Dust build up inside a duct connected to a dust collector

Question: What is “normal” differential pressure in a baghouse?

Answer: In most applications a baghouse dust collector should run between between 3″ to 6″ w.g. under normal use. Once levels rise above 6″ (roughly) and the cleaning system cannot return it any lower (even when turned to continuous cleaning or “Test” mode) it is a sign that the filters are beginning to be blinded and likely need to be changed. It is not advisable to run a baghouse with a DP higher than 6″ for any length of time as this will have an impact on the function of the entire system. Running at such a high DP will lead to a number of problems including vacuum loss at the pickup points of the system (loss of suction), lower air speeds in the ductwork, higher emissions, and higher energy usage.

If you are seeing levels below 3″ after having run the baghouse for sometime you liking are getting false DP readings. When brand new bags are installed in a dust collector they should provide approximately 1″ of resistance alone. Once they begin to load dust that number will rise to between 2″ – 3″ no matter how much you clean them.

A clean on demand baghouse controller (i.e. clean on pressure) is the best way to keep a dust collector running in the recommended DP range. (see article: 3 Cheap Ways to Increase Efficiency in Dust Collection Systems)

Dust build up inside a duct connected to a dust collector

Maintaining the minimum conveying velocity in the dust collection system prevents dust drop out and build up inside the ductwork

Question: What is minimum conveying velocity in my baghouse and why is it important

Answer: The minimum airspeed required to keep dust particles suspended in the conveying system (i.e. dust collection system). When the air in any part of the dust collection system slows below the minimum conveying velocity the dust will begin to drop out of airstream and settle to the bottom of the ductwork (known as product drop out).

Maintaining the airspeed throughout the system above the minimum conveying velocity is required to prevent the accumulation of dust in the ductwork. Overtime, dust can accumulate into large piles, eventually blocking off part of the ductwork and reducing suction downstream in the system, further compounding the problem. Blockages can also cause the passing airstream to accelerate (forcing same air through a smaller space) that can lead to abrasion issues and eventually wear holes into the ductwork. Large accumulations of dust can eventually collapse sections of the ductwork due to the added weight.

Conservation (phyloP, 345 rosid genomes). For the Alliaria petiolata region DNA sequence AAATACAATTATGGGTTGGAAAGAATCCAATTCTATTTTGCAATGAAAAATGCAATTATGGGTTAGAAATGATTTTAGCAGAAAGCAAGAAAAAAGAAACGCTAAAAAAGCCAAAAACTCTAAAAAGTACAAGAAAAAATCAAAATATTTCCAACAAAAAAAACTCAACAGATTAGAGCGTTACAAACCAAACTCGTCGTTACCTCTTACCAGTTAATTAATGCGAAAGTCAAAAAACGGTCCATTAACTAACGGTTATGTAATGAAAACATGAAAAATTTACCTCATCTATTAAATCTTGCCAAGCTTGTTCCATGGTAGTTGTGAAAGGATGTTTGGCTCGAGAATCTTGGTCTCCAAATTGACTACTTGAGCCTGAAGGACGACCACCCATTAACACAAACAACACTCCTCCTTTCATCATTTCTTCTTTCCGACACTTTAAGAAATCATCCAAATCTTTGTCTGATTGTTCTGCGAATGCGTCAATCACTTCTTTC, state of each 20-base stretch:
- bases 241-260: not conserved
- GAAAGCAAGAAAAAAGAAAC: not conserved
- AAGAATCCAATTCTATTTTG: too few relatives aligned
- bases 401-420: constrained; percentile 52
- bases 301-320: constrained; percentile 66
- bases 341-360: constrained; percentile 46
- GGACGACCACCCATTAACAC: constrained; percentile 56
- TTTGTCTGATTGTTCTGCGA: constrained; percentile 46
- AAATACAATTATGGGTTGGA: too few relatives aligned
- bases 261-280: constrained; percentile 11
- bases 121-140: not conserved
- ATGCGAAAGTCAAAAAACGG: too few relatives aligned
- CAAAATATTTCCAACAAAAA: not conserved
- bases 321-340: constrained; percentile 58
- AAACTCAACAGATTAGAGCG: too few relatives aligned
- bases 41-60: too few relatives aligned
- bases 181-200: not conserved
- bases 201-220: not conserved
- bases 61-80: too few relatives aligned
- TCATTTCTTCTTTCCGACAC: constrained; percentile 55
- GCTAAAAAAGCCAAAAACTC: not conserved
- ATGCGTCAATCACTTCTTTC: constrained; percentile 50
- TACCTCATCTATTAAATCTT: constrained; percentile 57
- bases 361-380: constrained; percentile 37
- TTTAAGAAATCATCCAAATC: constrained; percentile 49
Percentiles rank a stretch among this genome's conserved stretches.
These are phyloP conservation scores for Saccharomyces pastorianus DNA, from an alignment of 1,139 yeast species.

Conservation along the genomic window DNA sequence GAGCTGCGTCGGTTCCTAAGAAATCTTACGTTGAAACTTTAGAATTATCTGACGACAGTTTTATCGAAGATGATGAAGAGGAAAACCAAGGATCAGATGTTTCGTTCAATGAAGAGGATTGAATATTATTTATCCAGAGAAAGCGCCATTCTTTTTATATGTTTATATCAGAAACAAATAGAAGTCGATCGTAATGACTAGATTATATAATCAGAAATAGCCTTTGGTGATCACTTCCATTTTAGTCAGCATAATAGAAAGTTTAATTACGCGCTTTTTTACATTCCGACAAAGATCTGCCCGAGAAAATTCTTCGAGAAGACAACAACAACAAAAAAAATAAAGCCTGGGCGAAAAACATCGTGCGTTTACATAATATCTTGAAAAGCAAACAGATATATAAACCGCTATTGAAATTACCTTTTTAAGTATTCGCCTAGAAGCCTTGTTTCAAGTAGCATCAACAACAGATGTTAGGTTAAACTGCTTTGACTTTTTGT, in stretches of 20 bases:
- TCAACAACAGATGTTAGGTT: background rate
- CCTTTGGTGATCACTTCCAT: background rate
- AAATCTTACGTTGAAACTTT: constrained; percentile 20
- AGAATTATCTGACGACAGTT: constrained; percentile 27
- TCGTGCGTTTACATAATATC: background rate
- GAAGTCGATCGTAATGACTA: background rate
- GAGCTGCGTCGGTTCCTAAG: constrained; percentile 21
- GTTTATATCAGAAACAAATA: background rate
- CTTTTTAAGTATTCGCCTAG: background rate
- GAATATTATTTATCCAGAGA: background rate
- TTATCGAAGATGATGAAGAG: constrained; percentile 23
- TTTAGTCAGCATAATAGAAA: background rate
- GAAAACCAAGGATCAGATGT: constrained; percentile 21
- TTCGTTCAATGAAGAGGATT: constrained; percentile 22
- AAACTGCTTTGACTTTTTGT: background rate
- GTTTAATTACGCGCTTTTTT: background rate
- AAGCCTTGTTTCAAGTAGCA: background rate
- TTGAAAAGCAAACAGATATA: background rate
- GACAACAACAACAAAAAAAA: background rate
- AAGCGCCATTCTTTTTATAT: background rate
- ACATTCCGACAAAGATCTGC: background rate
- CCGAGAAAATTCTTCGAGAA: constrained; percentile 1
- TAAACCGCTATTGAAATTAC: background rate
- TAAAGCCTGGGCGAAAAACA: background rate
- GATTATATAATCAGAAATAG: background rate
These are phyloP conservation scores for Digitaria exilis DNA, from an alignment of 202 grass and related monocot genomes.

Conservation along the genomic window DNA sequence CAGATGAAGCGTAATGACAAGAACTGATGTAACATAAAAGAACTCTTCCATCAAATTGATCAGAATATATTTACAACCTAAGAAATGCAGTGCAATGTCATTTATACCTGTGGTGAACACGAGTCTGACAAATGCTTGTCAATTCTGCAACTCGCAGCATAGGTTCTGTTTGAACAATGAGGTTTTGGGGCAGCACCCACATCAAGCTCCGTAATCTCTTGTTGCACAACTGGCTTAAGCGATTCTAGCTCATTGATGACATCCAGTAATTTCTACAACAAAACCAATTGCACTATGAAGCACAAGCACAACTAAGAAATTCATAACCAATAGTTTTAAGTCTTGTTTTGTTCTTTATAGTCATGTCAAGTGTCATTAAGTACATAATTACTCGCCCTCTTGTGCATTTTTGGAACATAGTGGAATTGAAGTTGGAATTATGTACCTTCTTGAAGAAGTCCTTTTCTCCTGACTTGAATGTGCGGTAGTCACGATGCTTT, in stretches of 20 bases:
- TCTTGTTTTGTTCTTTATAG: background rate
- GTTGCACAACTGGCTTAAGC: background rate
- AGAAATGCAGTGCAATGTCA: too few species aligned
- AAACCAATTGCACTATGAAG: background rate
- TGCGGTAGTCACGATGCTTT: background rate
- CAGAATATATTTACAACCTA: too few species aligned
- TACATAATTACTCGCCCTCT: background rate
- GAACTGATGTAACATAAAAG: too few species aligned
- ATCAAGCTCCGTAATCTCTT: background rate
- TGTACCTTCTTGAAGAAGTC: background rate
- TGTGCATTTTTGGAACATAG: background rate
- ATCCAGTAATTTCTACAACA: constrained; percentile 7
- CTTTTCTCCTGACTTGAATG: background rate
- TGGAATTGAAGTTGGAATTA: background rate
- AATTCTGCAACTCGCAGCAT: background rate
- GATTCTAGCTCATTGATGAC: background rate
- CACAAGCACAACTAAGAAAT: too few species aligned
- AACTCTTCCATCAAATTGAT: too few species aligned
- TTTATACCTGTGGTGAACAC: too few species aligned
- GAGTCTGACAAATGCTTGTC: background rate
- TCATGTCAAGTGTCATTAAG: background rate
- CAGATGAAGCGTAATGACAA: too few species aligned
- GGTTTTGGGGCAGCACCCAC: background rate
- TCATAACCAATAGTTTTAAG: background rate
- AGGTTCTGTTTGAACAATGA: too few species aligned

Preventing product drop out is even more serious in applications involving combustible dust. Any accumulations of dust within the ductwork provide a potential fuel source for any ignition source that may find its way into the ductwork such as sparks. Additionally, if a fire starts in one part of the system it could continue to propagate throughout the rest of the system being fed by the accumulations in the ductwork. Further, if the system is operating below capacity due to blockages, dust may accumulate elsewhere in the facility including on elevates spaces that can then become fuel for both primary and secondary dust fires and explosions.

6 replies
    • dominickdalsanto
      dominickdalsanto says:

      Don,

      Thanks for your comment. We were having trouble with our email signup system and the guides were not being sent out. We have fixed the problem. I will send you a personal email with a copy of the guide.

      Thanks!

      Reply
  1. Jessica McCafferty
    Jessica McCafferty says:

    In what applications would a baghouse dust collector NOT run between between 3″ to 6″ w.g. under normal use? Even from a complete new set of filter bags, our dp is regularly over 7″ w.g. We burn municipal waste. Is this an issue with our induced draft fan? Or a design flaw elsewhere?

    Best wishes,

    Jessica

    Reply
    • dominickdalsanto
      dominickdalsanto says:

      Jessica,

      Good question. I would say the only times higher than 6″ is permissible is when its dealing with an imperfect situation. For example, an older plant that is trying to avoid investing in a new collector for a few more years might be able to get away with the higher DP if the filter costs are not too great.

      In response to your situation it could be many things causing the high DP. But new bags should not pop right up to 7″ if everything is working, including the cleaning system…unless…the system is undersized for the application or you have the wrong kind of bags (fabric and/or treatment).

      If 7″ is the absolute maximum you have then you can live with that…but if you start up at that then I would imagine you either have to crank up the fan significantly or you see a huge loss of suction in your system when the bags fluctuate between clean and dirty (whether you realize it or not). What does your DP rise too before you initiate the cleaning cycle? How long do your bags last? Do you meet the emissions limits set in your air permit?

      Reply
  2. John
    John says:

    Hi,
    I am currently reducing my dust collection points(obsolete machines). Should I just seal the end point of the branch? OR should I remove the branch up until the point where it meets the main duct?

    Reply
    • dominickdalsanto
      dominickdalsanto says:

      In a perfect world you would seal it up on the trunk and remove the old branch down. But if that involves a lot of work it won’t be too much of a difference if you seal the bottom of the branch instead. However, it leaves open more space for potential leaks to form over time. So if you can afford to (time and money) I would say seal it at the trunk.

      Reply

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